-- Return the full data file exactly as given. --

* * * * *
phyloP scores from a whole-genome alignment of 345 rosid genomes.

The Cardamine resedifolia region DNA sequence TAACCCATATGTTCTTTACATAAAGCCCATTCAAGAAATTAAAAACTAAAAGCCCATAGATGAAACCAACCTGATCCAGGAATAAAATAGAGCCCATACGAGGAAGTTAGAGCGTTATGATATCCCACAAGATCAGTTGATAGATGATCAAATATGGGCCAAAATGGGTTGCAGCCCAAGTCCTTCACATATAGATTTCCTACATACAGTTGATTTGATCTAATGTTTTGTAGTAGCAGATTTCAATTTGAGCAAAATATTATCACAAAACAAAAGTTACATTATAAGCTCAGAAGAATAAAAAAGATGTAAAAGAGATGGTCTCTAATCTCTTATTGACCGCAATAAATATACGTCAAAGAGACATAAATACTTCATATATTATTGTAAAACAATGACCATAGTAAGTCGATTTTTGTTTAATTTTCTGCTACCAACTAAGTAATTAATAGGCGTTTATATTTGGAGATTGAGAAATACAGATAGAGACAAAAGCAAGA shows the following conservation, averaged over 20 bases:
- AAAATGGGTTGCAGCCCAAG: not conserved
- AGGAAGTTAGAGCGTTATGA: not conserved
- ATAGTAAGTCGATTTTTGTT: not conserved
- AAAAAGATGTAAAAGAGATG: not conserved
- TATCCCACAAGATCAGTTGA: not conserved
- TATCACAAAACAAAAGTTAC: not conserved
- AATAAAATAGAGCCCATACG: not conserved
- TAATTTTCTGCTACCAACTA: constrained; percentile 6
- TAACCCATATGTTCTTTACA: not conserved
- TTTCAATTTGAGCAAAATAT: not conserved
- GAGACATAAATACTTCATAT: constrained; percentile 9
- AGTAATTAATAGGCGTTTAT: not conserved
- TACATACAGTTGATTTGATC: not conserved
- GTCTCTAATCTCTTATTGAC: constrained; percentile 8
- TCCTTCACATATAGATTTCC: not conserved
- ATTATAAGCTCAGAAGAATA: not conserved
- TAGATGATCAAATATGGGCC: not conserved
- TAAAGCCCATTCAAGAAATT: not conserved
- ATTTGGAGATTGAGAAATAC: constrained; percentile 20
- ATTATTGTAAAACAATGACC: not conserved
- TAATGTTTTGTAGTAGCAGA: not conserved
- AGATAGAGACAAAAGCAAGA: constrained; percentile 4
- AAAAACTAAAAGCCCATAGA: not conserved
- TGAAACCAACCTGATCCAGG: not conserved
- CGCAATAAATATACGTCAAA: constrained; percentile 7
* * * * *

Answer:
phyloP scores from a whole-genome alignment of 345 rosid genomes.

The Cardamine resedifolia region DNA sequence TAACCCATATGTTCTTTACATAAAGCCCATTCAAGAAATTAAAAACTAAAAGCCCATAGATGAAACCAACCTGATCCAGGAATAAAATAGAGCCCATACGAGGAAGTTAGAGCGTTATGATATCCCACAAGATCAGTTGATAGATGATCAAATATGGGCCAAAATGGGTTGCAGCCCAAGTCCTTCACATATAGATTTCCTACATACAGTTGATTTGATCTAATGTTTTGTAGTAGCAGATTTCAATTTGAGCAAAATATTATCACAAAACAAAAGTTACATTATAAGCTCAGAAGAATAAAAAAGATGTAAAAGAGATGGTCTCTAATCTCTTATTGACCGCAATAAATATACGTCAAAGAGACATAAATACTTCATATATTATTGTAAAACAATGACCATAGTAAGTCGATTTTTGTTTAATTTTCTGCTACCAACTAAGTAATTAATAGGCGTTTATATTTGGAGATTGAGAAATACAGATAGAGACAAAAGCAAGA shows the following conservation, averaged over 20 bases:
- AAAATGGGTTGCAGCCCAAG: not conserved
- AGGAAGTTAGAGCGTTATGA: not conserved
- ATAGTAAGTCGATTTTTGTT: not conserved
- AAAAAGATGTAAAAGAGATG: not conserved
- TATCCCACAAGATCAGTTGA: not conserved
- TATCACAAAACAAAAGTTAC: not conserved
- AATAAAATAGAGCCCATACG: not conserved
- TAATTTTCTGCTACCAACTA: constrained; percentile 6
- TAACCCATATGTTCTTTACA: not conserved
- TTTCAATTTGAGCAAAATAT: not conserved
- GAGACATAAATACTTCATAT: constrained; percentile 9
- AGTAATTAATAGGCGTTTAT: not conserved
- TACATACAGTTGATTTGATC: not conserved
- GTCTCTAATCTCTTATTGAC: constrained; percentile 8
- TCCTTCACATATAGATTTCC: not conserved
- ATTATAAGCTCAGAAGAATA: not conserved
- TAGATGATCAAATATGGGCC: not conserved
- TAAAGCCCATTCAAGAAATT: not conserved
- ATTTGGAGATTGAGAAATAC: constrained; percentile 20
- ATTATTGTAAAACAATGACC: not conserved
- TAATGTTTTGTAGTAGCAGA: not conserved
- AGATAGAGACAAAAGCAAGA: constrained; percentile 4
- AAAAACTAAAAGCCCATAGA: not conserved
- TGAAACCAACCTGATCCAGG: not conserved
- CGCAATAAATATACGTCAAA: constrained; percentile 7